Albert Williamson-Taylor

Having been raised in the UK, Nigeria and Sierra Leone, Williamson-Taylor built his career in London, initially working for Price & Myers and for Anthony Hunt Associates, before ultimately co-founding Adams Kara Taylor—now AKT II—in 1996 where he puts design and technology at the forefront of engineering practice to find solutions for the planet’s challenges.

Williamson-Taylor has since overseen AKT II for over 25 years and has worked on numerous high-profile projects with architects and designers across over 50 countries.

Highlights of Williamson-Taylor’s portfolio of design authorship include the Stirling Prize-winning Bloomberg European Headquarters in London, the Google Headquarters ‘groundscraper’ in London, the inhabited Vessel sculpture in New York, the masterplanned Google Mountain View campus in California, the demountable Seed Cathedral for Expo 2010 Shanghai in China, the eco-friendly Ummahat Al-Shaykh resorts in the Red Sea, the Masdar science city in Abu Dhabi, and the monumental National Cathedral development in Ghana. Albert’s portfolio also includes several landmark towers such as the South Bank Tower and Hylo redevelopments in London, the Central Bank of Iraq in Baghdad, and the Villaggio Vista residential development in Ghana’s capital city of Accra.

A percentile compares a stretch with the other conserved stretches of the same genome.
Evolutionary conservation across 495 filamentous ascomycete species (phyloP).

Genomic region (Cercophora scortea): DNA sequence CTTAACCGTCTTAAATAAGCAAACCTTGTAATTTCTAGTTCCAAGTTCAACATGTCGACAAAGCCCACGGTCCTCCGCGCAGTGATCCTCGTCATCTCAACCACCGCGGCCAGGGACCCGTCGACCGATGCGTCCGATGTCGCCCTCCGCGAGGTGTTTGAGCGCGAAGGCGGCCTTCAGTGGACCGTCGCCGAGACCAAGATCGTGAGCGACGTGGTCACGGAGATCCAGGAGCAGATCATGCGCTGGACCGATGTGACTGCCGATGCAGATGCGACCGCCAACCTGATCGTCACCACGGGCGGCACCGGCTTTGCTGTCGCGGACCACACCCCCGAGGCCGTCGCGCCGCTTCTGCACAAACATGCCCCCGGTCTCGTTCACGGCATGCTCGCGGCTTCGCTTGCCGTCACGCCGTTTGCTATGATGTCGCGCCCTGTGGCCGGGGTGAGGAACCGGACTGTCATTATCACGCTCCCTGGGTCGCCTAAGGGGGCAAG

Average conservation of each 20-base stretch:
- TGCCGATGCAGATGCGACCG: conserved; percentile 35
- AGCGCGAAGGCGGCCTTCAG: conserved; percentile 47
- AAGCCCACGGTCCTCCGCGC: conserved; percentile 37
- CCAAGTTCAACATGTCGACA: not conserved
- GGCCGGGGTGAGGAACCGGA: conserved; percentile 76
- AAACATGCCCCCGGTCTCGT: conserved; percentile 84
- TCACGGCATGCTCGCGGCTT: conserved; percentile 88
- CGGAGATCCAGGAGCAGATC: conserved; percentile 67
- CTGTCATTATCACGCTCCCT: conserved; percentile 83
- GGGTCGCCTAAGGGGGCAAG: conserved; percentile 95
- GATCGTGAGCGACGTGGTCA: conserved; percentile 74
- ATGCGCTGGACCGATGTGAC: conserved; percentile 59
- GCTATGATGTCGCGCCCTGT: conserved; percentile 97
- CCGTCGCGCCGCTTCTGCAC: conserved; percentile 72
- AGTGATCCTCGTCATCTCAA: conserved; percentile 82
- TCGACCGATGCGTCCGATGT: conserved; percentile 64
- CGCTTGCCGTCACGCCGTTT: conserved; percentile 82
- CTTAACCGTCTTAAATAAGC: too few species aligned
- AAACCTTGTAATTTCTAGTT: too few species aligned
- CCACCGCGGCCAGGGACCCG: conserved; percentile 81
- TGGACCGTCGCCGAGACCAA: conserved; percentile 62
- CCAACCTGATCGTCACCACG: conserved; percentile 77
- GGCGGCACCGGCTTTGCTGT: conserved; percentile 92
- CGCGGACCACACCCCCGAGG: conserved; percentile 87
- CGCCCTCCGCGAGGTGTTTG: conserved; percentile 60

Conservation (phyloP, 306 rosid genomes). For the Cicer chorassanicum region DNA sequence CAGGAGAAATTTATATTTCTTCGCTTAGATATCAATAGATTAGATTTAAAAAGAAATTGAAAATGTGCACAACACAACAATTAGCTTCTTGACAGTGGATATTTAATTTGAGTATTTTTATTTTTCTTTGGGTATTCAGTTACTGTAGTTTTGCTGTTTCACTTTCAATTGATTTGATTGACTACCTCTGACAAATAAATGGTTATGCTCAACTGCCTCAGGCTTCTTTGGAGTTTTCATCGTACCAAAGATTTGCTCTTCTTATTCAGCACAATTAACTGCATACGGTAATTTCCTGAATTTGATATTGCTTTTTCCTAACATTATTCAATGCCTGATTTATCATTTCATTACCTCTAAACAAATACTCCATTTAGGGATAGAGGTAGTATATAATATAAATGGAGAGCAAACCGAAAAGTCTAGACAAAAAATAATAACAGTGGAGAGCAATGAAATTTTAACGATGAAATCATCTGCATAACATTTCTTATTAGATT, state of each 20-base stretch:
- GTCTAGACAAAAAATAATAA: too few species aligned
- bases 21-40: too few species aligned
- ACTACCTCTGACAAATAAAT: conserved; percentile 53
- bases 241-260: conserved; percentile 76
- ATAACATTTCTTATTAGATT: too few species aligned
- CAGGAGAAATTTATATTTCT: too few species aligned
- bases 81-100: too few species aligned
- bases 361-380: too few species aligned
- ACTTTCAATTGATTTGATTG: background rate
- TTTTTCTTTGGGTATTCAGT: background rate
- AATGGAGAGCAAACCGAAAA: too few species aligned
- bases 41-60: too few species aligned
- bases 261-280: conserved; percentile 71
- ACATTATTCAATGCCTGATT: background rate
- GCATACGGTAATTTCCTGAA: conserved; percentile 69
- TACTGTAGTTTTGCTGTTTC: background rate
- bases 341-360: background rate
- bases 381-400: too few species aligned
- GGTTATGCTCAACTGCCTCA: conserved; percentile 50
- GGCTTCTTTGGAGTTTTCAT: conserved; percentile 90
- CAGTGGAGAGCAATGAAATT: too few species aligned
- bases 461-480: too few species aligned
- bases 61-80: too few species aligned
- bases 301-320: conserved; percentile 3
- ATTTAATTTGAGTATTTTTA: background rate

In addition to his professional practice, Williamson-Taylor has taught with London’s Architectural Association School of Architecture (the AA) since 2011; he leads the technical tutoring for the master-level architecture course within the institution’s avant-garde Design Research Laboratory (DRL) department. He has also served as a design-review panelist for the London Borough of Southwark and the London Borough of Newham. Williamson-Taylor is a fellow of the Institution of Structural Engineers (IStructE) and an honorary fellow of the Royal Institute of British Architects (RIBA).

In 2023, Williamson-Taylor was the first Black Engineer to be awarded the IStructE Gold Medal Award—the Institution’s highest individual honor—in recognition of his outstanding contribution to structural engineering and to society. He also leads AKT II’s work in encouraging young people from ethnic minorities into STEM careers.


Spring 2024